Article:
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Marquis Scholar Gregory Lapp ’06 (Lancaster, Pa.) is conducting cutting edge research for a long-term project aimed at producing better diesel fuel. His work is guided by Javad Tavakoli, associate professor of chemical engineering, who has been collaborating with students on this topic for several years. The project is near completion, and has the potential to be published in a scientific journal and implemented.

The basic mission of Lapp’s research is to create a catalyst that will convert methanol to dimethoxymethane (DMM) via methanol oxidation in a single step opposed to the current two-step industrial process.

“The tricky part is getting a high selectivity towards DMM,” he explains. “Many other products can be formed during methanol oxidation, but we want a catalyst that only produces DMM. After finding a good catalyst, we will analyze it and try to define why it works as opposed to other catalysts.”

While it may seem like a mouthful, it’s more of a mindful. Tavakoli notes the research is interesting because it deals with a subject of which everyone can relate.

“We’re trying to find a better, cleaner type of fuel,” he says.

Lapp first joined the project last summer and presented his research in the fall at the American Institute of Chemical Engineers annual meeting in Cincinnati, Ohio. He praises Lafayette for the opportunity to continue the work as a senior project.

Lapp is among 40 students who have earned the distinction of being invited to make presentations on their scholarly research at the 20th annual National Conference on Undergraduate Research April 6-8.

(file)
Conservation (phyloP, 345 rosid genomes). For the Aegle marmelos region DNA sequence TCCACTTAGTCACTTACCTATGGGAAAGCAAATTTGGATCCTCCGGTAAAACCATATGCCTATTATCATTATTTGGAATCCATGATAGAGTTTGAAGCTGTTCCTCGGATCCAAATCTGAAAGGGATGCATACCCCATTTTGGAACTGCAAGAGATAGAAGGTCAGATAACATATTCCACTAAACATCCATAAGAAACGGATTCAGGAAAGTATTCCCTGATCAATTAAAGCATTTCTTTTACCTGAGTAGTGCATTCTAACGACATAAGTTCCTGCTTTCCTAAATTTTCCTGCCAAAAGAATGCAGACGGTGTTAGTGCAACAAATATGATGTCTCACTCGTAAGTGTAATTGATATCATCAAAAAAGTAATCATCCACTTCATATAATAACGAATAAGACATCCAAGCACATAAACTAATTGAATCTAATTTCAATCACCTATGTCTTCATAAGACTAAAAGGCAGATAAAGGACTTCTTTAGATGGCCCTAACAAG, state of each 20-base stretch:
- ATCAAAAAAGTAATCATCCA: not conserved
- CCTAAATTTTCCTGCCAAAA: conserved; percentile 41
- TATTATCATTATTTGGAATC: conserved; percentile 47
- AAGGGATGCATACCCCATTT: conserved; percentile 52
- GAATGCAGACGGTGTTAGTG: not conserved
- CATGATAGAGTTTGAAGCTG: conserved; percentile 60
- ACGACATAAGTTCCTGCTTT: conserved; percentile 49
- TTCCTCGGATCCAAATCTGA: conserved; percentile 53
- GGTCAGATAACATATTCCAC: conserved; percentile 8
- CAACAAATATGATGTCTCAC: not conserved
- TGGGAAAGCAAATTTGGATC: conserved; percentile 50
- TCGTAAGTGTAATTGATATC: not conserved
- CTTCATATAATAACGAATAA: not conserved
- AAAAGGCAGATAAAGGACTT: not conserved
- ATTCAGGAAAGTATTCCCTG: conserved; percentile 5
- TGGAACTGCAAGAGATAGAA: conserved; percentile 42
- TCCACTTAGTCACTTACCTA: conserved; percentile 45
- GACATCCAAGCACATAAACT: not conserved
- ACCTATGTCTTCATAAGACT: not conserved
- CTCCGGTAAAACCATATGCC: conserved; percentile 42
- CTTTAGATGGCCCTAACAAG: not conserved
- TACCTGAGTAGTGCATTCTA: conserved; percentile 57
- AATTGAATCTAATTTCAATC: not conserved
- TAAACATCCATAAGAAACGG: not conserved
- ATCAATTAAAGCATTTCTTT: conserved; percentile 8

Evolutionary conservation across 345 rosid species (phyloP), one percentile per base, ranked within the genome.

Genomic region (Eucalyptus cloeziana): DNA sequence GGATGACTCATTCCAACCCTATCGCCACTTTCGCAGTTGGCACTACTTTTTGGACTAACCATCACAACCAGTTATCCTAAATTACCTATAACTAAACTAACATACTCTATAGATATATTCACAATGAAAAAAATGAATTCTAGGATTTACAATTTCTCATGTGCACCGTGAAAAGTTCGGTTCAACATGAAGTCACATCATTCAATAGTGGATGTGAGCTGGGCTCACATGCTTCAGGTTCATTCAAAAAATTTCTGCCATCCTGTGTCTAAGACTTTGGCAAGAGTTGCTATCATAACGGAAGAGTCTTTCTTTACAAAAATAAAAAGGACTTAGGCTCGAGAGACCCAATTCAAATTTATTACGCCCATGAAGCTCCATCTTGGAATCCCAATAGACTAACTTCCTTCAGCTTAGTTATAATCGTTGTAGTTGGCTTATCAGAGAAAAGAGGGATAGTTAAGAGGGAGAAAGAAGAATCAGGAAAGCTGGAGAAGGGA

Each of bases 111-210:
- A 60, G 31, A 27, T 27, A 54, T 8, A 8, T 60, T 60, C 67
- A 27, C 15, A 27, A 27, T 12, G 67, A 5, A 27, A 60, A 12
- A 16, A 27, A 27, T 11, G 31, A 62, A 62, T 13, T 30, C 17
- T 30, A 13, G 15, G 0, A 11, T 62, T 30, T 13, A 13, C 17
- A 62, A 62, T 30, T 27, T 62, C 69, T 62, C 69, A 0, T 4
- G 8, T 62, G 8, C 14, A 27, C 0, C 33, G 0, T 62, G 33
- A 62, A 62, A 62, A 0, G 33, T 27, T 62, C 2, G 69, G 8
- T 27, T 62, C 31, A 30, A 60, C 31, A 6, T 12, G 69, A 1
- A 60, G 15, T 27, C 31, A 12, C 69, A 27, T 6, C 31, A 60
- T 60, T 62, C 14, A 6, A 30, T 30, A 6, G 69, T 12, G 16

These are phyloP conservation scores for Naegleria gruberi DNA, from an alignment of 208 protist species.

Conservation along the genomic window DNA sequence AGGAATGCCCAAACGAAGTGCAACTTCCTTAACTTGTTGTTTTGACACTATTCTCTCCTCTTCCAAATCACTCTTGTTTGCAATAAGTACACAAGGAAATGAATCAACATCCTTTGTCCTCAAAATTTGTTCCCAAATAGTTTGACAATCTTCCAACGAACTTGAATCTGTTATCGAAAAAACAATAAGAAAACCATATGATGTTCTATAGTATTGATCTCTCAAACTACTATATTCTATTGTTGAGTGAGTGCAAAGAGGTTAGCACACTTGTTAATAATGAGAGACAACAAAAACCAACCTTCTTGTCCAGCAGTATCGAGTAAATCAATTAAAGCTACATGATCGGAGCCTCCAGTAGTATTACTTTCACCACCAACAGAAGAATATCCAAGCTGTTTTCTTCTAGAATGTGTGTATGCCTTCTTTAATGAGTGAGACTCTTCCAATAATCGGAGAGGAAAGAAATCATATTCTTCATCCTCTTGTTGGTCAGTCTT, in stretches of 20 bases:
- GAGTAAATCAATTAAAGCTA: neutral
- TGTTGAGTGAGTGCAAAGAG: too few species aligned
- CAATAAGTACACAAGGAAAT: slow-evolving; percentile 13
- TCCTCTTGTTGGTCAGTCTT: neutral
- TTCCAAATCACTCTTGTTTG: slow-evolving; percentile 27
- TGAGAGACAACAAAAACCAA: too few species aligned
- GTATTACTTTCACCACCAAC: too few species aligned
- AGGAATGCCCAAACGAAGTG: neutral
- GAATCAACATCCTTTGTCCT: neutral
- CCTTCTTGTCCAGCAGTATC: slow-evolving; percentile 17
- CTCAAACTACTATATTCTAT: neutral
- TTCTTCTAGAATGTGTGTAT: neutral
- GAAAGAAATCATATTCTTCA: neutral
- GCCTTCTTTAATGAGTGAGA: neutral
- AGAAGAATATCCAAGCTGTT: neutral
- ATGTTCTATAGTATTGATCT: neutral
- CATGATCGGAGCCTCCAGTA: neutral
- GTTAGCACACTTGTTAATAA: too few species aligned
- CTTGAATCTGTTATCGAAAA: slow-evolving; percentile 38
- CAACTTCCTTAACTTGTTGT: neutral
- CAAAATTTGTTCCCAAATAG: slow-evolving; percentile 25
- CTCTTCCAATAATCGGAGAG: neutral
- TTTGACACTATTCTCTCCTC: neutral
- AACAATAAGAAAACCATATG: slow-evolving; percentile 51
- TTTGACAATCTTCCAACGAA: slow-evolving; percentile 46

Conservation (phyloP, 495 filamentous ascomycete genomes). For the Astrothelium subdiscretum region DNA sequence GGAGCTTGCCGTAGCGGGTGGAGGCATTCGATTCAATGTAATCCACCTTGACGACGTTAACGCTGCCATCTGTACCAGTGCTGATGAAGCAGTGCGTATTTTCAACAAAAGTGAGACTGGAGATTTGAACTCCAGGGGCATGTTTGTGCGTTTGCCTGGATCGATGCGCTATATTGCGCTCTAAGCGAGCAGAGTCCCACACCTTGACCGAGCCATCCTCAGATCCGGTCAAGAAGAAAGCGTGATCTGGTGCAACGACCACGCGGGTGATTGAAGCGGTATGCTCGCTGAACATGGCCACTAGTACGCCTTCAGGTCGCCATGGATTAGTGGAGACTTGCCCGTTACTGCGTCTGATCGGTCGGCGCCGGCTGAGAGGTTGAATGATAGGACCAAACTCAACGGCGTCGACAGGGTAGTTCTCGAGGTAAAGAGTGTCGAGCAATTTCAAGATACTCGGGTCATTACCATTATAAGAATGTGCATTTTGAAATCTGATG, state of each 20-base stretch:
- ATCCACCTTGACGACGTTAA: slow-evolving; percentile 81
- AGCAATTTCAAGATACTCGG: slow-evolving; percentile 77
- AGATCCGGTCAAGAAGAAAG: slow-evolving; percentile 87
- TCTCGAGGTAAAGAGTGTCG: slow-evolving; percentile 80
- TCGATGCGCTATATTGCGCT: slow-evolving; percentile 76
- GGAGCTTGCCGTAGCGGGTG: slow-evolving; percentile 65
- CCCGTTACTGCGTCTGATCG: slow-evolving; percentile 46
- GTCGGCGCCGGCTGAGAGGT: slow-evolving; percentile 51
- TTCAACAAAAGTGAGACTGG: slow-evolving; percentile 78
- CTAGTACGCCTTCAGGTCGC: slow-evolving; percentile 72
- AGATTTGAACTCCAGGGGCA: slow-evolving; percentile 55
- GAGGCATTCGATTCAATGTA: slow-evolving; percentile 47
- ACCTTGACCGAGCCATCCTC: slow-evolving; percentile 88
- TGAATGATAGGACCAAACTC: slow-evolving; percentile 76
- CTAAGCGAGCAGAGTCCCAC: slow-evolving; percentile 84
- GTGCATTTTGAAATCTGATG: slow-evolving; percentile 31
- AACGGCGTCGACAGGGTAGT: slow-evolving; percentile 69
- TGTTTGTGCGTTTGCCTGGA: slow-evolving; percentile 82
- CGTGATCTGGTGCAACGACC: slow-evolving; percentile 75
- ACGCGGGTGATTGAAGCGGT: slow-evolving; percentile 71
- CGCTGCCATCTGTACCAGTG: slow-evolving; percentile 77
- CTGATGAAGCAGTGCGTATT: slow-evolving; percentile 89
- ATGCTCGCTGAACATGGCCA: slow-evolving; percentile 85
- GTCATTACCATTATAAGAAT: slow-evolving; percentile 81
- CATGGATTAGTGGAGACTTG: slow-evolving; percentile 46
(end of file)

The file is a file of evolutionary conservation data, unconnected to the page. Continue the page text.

“The fact that I am able to do an honors thesis in chemical engineering with my own research is fairly unique to Lafayette,” he says. “At a larger university, the range of research topics that the professors are promoting may be larger due to the increased size of the faculty, but as an undergraduate I am able to work one-on-one with a faculty adviser far outweighs this negative.”

“A lot of schools our size or smaller do not get the funding to make this type of research possible,” he adds. “[That makes] Lafayette an ideal place for an undergraduate researcher.”

Honors theses are among several major programs that have made Lafayette a national leader in undergraduate research. The College sends one of the largest contingents to the National Conference on Undergraduate Research each year.

The National Science Foundation recently awarded Lafayette a grant for state-of-the-art equipment allowing professors and students to conduct “green” (environmentally friendly) research, which propelled Lafayette’s chemical engineering labs up to the standards of top research institutions.

Lapp is a member of the Lafayette Chapter of the American Institute of Chemical Engineers, Marquis Players, a charity theater group, and the Arts Society. He also performs with four college singing groups, the Pep Band, pit orchestra, concert band, and serves as an usher at the Williams Center for the Arts.

Chosen from among Lafayette’s most promising applicants, Marquis Scholars like Lapp receive a special academic scholarship and distinctive educational experiences and benefits, including a three-week, Lafayette-funded course abroad or in the United States during January’s interim session between semesters or the summer break. Marquis Scholars also participate in mentoring programs with Lafayette faculty and cultural activities in major cities and on campus.

Categorized in: Academic News